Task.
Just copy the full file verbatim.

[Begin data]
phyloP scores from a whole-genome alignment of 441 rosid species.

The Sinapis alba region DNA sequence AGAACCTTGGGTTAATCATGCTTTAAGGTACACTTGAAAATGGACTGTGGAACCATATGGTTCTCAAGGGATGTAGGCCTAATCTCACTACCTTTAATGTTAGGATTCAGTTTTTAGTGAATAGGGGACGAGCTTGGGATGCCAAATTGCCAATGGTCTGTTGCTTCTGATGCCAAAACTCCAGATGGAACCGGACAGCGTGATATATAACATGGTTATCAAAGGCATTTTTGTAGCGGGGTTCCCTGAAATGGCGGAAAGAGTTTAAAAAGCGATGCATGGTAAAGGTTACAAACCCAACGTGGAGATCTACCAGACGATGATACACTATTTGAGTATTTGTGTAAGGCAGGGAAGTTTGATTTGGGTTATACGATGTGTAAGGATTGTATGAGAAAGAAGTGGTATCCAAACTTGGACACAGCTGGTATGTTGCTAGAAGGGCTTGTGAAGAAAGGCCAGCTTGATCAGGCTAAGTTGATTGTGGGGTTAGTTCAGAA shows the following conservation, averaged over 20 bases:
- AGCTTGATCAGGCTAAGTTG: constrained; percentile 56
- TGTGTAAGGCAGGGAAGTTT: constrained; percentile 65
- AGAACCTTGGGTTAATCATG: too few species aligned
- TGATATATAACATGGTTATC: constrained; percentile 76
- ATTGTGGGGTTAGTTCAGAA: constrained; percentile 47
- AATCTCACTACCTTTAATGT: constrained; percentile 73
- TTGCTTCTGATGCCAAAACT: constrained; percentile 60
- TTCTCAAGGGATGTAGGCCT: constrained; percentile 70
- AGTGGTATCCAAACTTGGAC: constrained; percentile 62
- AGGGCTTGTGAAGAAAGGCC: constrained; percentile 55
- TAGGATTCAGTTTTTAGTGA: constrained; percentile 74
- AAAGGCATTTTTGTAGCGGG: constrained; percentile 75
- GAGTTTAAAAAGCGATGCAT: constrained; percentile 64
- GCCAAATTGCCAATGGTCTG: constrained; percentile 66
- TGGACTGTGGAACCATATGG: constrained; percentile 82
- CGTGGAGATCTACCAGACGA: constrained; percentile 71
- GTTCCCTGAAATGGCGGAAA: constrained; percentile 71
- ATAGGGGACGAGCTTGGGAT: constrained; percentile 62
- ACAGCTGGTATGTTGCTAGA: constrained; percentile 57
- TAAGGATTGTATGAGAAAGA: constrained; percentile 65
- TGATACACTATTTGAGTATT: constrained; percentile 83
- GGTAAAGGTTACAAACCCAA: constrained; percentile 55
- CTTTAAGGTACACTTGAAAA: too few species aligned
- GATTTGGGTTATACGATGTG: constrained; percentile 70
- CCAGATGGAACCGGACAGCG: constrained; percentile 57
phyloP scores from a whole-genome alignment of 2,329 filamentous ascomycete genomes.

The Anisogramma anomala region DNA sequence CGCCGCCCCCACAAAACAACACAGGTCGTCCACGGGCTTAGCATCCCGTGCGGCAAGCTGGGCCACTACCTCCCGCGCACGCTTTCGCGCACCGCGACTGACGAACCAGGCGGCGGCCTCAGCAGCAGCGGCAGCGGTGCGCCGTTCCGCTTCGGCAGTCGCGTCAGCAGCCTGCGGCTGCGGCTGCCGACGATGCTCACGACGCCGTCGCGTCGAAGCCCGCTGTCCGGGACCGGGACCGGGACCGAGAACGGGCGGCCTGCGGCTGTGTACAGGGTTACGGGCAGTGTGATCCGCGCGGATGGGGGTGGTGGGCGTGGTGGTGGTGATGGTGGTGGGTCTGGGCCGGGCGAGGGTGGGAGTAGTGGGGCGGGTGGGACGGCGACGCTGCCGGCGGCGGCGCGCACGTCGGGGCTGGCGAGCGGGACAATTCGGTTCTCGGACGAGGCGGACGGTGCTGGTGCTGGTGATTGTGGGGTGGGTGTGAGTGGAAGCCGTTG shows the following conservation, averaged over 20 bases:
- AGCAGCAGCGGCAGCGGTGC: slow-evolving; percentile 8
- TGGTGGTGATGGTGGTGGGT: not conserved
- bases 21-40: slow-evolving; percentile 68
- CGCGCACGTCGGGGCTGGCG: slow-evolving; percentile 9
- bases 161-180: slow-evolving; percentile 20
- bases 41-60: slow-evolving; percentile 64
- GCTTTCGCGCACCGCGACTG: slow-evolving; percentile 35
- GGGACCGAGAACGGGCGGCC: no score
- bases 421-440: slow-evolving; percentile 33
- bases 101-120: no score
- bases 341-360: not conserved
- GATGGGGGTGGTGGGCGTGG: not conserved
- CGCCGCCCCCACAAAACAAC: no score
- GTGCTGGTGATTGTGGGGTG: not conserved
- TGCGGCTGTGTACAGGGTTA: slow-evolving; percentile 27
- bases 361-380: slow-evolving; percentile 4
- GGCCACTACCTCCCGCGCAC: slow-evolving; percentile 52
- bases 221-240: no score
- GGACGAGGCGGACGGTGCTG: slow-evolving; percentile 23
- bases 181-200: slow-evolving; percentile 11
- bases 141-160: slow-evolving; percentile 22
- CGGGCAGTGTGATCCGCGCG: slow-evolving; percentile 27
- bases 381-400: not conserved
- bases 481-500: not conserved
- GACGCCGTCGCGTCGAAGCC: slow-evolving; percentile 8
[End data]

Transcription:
phyloP scores from a whole-genome alignment of 441 rosid species.

The Sinapis alba region DNA sequence AGAACCTTGGGTTAATCATGCTTTAAGGTACACTTGAAAATGGACTGTGGAACCATATGGTTCTCAAGGGATGTAGGCCTAATCTCACTACCTTTAATGTTAGGATTCAGTTTTTAGTGAATAGGGGACGAGCTTGGGATGCCAAATTGCCAATGGTCTGTTGCTTCTGATGCCAAAACTCCAGATGGAACCGGACAGCGTGATATATAACATGGTTATCAAAGGCATTTTTGTAGCGGGGTTCCCTGAAATGGCGGAAAGAGTTTAAAAAGCGATGCATGGTAAAGGTTACAAACCCAACGTGGAGATCTACCAGACGATGATACACTATTTGAGTATTTGTGTAAGGCAGGGAAGTTTGATTTGGGTTATACGATGTGTAAGGATTGTATGAGAAAGAAGTGGTATCCAAACTTGGACACAGCTGGTATGTTGCTAGAAGGGCTTGTGAAGAAAGGCCAGCTTGATCAGGCTAAGTTGATTGTGGGGTTAGTTCAGAA shows the following conservation, averaged over 20 bases:
- AGCTTGATCAGGCTAAGTTG: constrained; percentile 56
- TGTGTAAGGCAGGGAAGTTT: constrained; percentile 65
- AGAACCTTGGGTTAATCATG: too few species aligned
- TGATATATAACATGGTTATC: constrained; percentile 76
- ATTGTGGGGTTAGTTCAGAA: constrained; percentile 47
- AATCTCACTACCTTTAATGT: constrained; percentile 73
- TTGCTTCTGATGCCAAAACT: constrained; percentile 60
- TTCTCAAGGGATGTAGGCCT: constrained; percentile 70
- AGTGGTATCCAAACTTGGAC: constrained; percentile 62
- AGGGCTTGTGAAGAAAGGCC: constrained; percentile 55
- TAGGATTCAGTTTTTAGTGA: constrained; percentile 74
- AAAGGCATTTTTGTAGCGGG: constrained; percentile 75
- GAGTTTAAAAAGCGATGCAT: constrained; percentile 64
- GCCAAATTGCCAATGGTCTG: constrained; percentile 66
- TGGACTGTGGAACCATATGG: constrained; percentile 82
- CGTGGAGATCTACCAGACGA: constrained; percentile 71
- GTTCCCTGAAATGGCGGAAA: constrained; percentile 71
- ATAGGGGACGAGCTTGGGAT: constrained; percentile 62
- ACAGCTGGTATGTTGCTAGA: constrained; percentile 57
- TAAGGATTGTATGAGAAAGA: constrained; percentile 65
- TGATACACTATTTGAGTATT: constrained; percentile 83
- GGTAAAGGTTACAAACCCAA: constrained; percentile 55
- CTTTAAGGTACACTTGAAAA: too few species aligned
- GATTTGGGTTATACGATGTG: constrained; percentile 70
- CCAGATGGAACCGGACAGCG: constrained; percentile 57
phyloP scores from a whole-genome alignment of 2,329 filamentous ascomycete genomes.

The Anisogramma anomala region DNA sequence CGCCGCCCCCACAAAACAACACAGGTCGTCCACGGGCTTAGCATCCCGTGCGGCAAGCTGGGCCACTACCTCCCGCGCACGCTTTCGCGCACCGCGACTGACGAACCAGGCGGCGGCCTCAGCAGCAGCGGCAGCGGTGCGCCGTTCCGCTTCGGCAGTCGCGTCAGCAGCCTGCGGCTGCGGCTGCCGACGATGCTCACGACGCCGTCGCGTCGAAGCCCGCTGTCCGGGACCGGGACCGGGACCGAGAACGGGCGGCCTGCGGCTGTGTACAGGGTTACGGGCAGTGTGATCCGCGCGGATGGGGGTGGTGGGCGTGGTGGTGGTGATGGTGGTGGGTCTGGGCCGGGCGAGGGTGGGAGTAGTGGGGCGGGTGGGACGGCGACGCTGCCGGCGGCGGCGCGCACGTCGGGGCTGGCGAGCGGGACAATTCGGTTCTCGGACGAGGCGGACGGTGCTGGTGCTGGTGATTGTGGGGTGGGTGTGAGTGGAAGCCGTTG shows the following conservation, averaged over 20 bases:
- AGCAGCAGCGGCAGCGGTGC: slow-evolving; percentile 8
- TGGTGGTGATGGTGGTGGGT: not conserved
- bases 21-40: slow-evolving; percentile 68
- CGCGCACGTCGGGGCTGGCG: slow-evolving; percentile 9
- bases 161-180: slow-evolving; percentile 20
- bases 41-60: slow-evolving; percentile 64
- GCTTTCGCGCACCGCGACTG: slow-evolving; percentile 35
- GGGACCGAGAACGGGCGGCC: no score
- bases 421-440: slow-evolving; percentile 33
- bases 101-120: no score
- bases 341-360: not conserved
- GATGGGGGTGGTGGGCGTGG: not conserved
- CGCCGCCCCCACAAAACAAC: no score
- GTGCTGGTGATTGTGGGGTG: not conserved
- TGCGGCTGTGTACAGGGTTA: slow-evolving; percentile 27
- bases 361-380: slow-evolving; percentile 4
- GGCCACTACCTCCCGCGCAC: slow-evolving; percentile 52
- bases 221-240: no score
- GGACGAGGCGGACGGTGCTG: slow-evolving; percentile 23
- bases 181-200: slow-evolving; percentile 11
- bases 141-160: slow-evolving; percentile 22
- CGGGCAGTGTGATCCGCGCG: slow-evolving; percentile 27
- bases 381-400: not conserved
- bases 481-500: not conserved
- GACGCCGTCGCGTCGAAGCC: slow-evolving; percentile 8